I?m not sure if OSHA can get involved in setting insurance levels, or any other enforcement since most workers compensation and insurance enforcement cases are handled by state agencies. TIA/EIA would also have a similar problem, but they can at least be patronizing with at least some type of request. However, it boils down to the same problem that doesn?t have a solution, the owners of projects will pay lip service to the request, but will go back to the same non-existent enforcement efforts.

    This is a big problem in the carpentry and roofing industries and they too have tried hard to eradicate the problem with little success. The only perceived benefit the tower industry has is that it is very small and if we can get the major four tower owners and six carriers to enforce insurance requirements, then it would be a huge victory for all contractors.

    Ideally, if we could get a campaign going to get just one tower owner to stand up we might very well find that the others will follow suit. Trying to get towers sited is a big problem. If I was a site acquisition person I would like to be able to go before a zoning board and insure them that ?XYZ Tower? can assure that it is the ONLY major tower company that makes sure that every single contractor on our site meets our high safety requirements and has the proper insurance.

    We?re all seeking a common goal and I do believe it?s achievable. Just because other organizations haven?t been successful doesn?t mean that our industry can?t take the lead and help to solve a problem that effects every contractor in every discipline throughout the nation.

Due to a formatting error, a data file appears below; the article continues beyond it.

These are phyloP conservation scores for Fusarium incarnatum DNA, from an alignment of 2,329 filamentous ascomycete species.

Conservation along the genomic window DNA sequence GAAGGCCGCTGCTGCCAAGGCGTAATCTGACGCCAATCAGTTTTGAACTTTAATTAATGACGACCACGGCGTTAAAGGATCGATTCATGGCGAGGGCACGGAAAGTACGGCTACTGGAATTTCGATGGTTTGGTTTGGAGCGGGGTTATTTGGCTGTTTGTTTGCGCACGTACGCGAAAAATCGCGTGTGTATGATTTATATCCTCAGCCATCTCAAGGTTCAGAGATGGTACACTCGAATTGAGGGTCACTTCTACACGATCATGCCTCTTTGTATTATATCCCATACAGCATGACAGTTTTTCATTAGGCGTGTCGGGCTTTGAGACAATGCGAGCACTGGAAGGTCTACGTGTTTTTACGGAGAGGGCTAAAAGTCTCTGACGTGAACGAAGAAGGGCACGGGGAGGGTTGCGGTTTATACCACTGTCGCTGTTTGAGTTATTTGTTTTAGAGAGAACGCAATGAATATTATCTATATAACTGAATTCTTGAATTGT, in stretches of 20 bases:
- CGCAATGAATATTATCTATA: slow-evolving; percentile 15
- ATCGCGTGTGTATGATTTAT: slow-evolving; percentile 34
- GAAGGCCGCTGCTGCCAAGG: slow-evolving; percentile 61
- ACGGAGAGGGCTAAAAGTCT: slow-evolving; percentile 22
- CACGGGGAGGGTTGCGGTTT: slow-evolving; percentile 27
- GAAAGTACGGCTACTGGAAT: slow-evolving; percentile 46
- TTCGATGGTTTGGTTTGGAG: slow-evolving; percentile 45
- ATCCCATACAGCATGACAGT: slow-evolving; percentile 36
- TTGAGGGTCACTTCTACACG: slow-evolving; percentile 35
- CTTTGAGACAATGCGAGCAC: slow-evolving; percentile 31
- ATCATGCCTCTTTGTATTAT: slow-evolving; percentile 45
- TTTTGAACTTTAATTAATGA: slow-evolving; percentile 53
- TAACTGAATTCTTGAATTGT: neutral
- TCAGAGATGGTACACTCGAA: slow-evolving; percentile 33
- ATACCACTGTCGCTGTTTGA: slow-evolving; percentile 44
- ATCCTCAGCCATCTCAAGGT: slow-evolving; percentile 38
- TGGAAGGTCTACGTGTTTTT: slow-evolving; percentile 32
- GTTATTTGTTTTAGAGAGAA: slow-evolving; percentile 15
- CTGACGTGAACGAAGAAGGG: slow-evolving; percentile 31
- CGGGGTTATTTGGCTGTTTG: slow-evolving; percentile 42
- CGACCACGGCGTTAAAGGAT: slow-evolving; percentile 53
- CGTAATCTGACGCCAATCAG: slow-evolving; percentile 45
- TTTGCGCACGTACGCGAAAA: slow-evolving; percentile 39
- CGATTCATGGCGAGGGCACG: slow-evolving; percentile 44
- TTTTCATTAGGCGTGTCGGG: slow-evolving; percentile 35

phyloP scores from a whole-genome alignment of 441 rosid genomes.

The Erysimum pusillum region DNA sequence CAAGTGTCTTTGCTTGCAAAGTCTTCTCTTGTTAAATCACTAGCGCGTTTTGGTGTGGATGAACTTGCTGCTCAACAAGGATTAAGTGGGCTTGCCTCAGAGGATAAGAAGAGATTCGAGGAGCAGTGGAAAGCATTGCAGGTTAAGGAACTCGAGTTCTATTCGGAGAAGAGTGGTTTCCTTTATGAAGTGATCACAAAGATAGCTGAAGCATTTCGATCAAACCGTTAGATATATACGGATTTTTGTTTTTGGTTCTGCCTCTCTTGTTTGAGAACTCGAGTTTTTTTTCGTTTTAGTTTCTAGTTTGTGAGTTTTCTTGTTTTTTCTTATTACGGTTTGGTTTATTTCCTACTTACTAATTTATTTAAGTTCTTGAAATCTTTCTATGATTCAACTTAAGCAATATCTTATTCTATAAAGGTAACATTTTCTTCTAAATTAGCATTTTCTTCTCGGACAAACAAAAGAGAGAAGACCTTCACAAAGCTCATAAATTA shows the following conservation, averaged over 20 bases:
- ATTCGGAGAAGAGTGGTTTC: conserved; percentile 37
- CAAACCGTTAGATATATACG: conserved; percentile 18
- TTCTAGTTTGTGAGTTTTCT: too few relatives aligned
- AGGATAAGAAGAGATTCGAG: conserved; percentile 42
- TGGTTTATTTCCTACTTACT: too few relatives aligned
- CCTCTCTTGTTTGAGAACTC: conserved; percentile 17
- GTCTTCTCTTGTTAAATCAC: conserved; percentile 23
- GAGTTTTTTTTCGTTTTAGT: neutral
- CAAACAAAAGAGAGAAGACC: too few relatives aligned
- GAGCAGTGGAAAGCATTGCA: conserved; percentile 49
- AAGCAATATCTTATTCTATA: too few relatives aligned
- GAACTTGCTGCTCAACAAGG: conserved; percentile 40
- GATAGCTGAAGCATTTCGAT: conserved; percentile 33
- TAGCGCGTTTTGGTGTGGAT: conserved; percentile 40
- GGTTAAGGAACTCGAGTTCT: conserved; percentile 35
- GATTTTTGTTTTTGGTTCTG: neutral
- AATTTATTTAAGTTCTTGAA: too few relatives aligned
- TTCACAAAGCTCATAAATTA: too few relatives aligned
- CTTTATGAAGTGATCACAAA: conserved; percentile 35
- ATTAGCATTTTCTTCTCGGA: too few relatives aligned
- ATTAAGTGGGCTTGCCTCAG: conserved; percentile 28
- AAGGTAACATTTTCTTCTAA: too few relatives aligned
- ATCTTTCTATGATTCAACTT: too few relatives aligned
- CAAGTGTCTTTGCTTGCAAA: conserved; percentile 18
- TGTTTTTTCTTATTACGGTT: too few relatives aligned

5. Mike Brant

    Mike Brant Guest

    I don't know what level of participation any of you have had with the emerging state wireless associations, but this may be a good forum within which this issue can be addressed since there is participation from operators, tower companies, and contractors in these organizations (at least in the Texas group with which I am familiar). You can click on the link below to a list of links to various state wireless associations.

  6. Wireless Estimator

    Wireless Estimator Administrator Staff Member

    That?s an excellent approach, Mike. If just one of the associations takes up the issue it could easily become a grassroots movement that might be embraced by other state groups. Many of the state association leaders are executives of the major tower owners and can look into what is a clear concern of the industry, and should be addressed.

    Although the groups are supported by PCIA, they?re independent associations and are less encumbered from having to orchestrate something through the traditional large association bureaucracy and politics. I believe this can be a win-win issue.

    I?m confident that most tower owners are sincere in their desire to ensure that all contractors are properly insured. It might be a shortage of manpower that prevents them from administrating and enforcing their policies in today?s lean and mean business environment. If that is the case then the tower owner could be exposed to a catastrophic lawsuit. According to attorneys specializing in injury compensation cases, although essentially workers compensation is a no-fault system, the courts can rule in favor of a plaintiff against a third-party contractor and/or property owner.